Traditionally based network research has sometimes been intrinsically narrow in scope and often excessively constrained by its limits, making it increasingly inadequate for today’s reality where these are limitless, as early models developed defined limited properties and measures (Singer, 2007). Today, in our societies, the rate of change in our developing technologies is so prolific that it appears that we are forever just starting to adapt and manage one technology, when the next is already upon us. In such a dynamic and undefined context, the need for recognising resisting and stabilising forces increases (Kolb, 2002), calling for us to redefine our understandings of change itself. Incorporated with consideration of the technologies which are integrated and increasingly embedded in our lives, the way we research, educate and inform are also up for question. In order to enable efficiencies in my own life, I have adapted a somewhat unconventional approach to this submission. I facilitated my research process with the use of online tools and resources and have presented it through a website which has been developed specifically for these purposes. Further to this, I have utilised the open source or “Web 2.0” approach to ensuring up to date and accurate information, creating a wiki of my own which supports and supplements the documentation through use as a glossary. The interactive site design and presentation also encourages and enables the input of others to further supplement results.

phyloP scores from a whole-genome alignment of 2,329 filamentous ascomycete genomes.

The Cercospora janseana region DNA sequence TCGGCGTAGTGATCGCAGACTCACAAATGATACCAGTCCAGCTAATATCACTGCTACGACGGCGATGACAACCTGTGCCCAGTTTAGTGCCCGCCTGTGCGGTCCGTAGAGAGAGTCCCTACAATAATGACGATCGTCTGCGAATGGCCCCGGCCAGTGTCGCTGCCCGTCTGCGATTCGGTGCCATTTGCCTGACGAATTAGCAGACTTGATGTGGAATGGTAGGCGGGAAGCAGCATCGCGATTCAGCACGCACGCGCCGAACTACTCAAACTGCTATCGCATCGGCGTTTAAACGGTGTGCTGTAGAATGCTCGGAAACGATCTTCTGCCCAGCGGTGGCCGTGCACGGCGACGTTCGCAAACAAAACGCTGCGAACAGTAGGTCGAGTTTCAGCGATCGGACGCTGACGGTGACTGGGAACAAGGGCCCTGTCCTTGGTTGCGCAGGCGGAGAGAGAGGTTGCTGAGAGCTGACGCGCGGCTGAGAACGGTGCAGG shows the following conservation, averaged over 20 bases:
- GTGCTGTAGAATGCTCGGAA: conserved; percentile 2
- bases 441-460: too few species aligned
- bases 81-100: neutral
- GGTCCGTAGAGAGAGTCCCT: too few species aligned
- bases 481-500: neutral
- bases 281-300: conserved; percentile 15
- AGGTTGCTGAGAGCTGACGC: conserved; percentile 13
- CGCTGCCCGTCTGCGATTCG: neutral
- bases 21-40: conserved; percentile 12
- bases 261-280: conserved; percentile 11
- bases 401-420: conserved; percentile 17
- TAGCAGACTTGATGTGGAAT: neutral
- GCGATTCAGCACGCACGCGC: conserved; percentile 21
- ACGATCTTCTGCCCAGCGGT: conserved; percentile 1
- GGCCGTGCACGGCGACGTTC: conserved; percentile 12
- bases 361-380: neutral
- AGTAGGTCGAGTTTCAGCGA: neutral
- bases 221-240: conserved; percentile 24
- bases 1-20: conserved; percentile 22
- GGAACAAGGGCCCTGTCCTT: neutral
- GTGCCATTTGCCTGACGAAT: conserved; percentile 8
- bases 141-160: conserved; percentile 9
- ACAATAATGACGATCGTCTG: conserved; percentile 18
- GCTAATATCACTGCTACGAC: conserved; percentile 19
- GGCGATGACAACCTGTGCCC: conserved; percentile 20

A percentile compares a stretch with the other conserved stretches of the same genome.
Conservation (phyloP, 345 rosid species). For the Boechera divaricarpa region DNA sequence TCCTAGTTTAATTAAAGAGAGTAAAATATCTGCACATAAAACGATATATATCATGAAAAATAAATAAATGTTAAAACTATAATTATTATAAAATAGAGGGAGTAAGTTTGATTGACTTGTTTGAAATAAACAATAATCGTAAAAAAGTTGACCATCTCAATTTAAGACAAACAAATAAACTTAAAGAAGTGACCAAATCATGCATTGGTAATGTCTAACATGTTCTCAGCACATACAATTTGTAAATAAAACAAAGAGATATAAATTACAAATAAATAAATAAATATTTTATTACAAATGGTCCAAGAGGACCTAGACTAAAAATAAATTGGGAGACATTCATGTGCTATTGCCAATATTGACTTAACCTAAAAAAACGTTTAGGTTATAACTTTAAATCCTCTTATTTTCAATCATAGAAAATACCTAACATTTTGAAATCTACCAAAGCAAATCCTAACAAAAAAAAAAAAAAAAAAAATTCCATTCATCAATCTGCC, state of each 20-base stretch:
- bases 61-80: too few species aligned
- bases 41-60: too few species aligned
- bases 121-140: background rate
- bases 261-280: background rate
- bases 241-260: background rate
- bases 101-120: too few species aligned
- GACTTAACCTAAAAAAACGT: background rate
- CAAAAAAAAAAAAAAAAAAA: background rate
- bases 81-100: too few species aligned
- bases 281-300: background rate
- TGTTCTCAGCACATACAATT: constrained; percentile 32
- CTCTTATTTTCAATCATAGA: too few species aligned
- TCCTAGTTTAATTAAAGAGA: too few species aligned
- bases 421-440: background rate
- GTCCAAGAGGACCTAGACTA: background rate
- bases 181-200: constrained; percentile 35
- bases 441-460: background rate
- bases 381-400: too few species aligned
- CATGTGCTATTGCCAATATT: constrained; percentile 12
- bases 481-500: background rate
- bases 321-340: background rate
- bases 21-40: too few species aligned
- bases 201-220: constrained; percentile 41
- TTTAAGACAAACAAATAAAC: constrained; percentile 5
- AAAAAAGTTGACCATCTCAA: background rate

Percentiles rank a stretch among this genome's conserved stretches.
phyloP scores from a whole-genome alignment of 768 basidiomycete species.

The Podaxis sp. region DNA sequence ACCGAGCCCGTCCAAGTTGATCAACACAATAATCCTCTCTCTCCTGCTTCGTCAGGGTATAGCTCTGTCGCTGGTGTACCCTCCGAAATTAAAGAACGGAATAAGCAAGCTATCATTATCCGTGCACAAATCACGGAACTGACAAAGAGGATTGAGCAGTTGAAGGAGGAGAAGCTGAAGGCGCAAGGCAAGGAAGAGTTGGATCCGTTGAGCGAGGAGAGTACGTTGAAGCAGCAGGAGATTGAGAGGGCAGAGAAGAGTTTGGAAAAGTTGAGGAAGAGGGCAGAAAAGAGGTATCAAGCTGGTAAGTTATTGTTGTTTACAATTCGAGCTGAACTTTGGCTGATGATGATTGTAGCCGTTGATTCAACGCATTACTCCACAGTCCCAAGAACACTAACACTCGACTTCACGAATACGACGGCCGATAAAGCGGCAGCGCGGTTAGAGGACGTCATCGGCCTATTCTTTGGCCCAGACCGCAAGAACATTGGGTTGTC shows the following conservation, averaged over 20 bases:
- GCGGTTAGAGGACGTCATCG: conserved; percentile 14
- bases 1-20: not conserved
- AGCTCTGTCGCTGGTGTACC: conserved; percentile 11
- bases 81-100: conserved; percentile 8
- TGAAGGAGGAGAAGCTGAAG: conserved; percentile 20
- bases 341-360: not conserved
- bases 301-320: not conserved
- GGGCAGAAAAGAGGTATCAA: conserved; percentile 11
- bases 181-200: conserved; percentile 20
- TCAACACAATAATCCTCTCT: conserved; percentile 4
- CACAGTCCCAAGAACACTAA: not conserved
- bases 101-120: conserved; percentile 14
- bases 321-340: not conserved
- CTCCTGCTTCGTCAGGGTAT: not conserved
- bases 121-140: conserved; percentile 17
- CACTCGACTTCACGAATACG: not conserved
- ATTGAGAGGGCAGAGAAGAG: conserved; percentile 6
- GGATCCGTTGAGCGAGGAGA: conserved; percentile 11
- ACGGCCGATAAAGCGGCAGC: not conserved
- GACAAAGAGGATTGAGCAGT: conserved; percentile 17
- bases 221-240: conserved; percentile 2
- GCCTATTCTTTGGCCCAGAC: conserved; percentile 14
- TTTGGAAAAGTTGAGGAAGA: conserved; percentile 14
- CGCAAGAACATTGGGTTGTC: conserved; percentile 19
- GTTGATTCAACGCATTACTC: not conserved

The focus of this particular review finds itself
at the junction of three clearly disparate topics; New Zealand, our culture,
people and businesses; small to medium businesses, entrepreneurship and other self
employment (collectively referred to as SMEs); and social networking sites
(SNS) and associated information and communication technologies
(ICTs). When beginning to consider this review, it was unclear how
this scope would influence or lead my focus, yet the expansive nature of the
topics combined with the limitations of this submission, meant there was an